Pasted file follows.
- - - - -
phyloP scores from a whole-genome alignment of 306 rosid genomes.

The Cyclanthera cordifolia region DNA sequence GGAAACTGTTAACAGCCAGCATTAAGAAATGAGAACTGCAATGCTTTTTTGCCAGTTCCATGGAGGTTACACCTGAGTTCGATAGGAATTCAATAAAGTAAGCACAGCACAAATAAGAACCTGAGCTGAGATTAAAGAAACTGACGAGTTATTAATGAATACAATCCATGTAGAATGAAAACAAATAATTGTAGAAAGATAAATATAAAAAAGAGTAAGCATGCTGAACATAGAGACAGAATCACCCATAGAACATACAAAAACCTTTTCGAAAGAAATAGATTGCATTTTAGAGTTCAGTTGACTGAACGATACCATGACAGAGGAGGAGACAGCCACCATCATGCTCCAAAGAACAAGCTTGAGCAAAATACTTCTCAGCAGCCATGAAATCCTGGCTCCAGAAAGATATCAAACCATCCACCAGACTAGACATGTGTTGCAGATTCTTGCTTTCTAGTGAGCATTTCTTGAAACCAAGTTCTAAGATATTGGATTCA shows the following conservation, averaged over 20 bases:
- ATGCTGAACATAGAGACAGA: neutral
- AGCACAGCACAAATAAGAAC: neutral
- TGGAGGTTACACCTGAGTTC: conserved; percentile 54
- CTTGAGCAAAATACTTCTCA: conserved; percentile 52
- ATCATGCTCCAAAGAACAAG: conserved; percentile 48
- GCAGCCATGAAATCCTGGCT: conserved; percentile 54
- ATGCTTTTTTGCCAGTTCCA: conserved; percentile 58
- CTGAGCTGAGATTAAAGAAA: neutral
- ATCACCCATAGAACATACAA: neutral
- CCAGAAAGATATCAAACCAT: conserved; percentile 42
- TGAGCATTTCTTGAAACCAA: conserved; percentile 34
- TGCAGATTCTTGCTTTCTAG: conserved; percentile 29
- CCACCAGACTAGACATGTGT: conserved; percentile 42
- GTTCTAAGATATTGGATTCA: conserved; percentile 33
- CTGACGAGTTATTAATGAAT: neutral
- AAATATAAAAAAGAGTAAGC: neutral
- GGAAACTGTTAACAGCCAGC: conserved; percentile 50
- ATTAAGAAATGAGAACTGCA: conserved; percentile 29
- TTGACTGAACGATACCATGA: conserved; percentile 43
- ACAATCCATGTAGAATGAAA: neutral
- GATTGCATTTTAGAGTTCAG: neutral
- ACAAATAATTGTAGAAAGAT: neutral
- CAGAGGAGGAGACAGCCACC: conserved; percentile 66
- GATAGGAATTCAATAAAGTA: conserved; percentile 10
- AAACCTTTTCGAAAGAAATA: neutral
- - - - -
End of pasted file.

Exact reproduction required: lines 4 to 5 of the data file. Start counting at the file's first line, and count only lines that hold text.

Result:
- AGCACAGCACAAATAAGAAC: neutral
- TGGAGGTTACACCTGAGTTC: conserved; percentile 54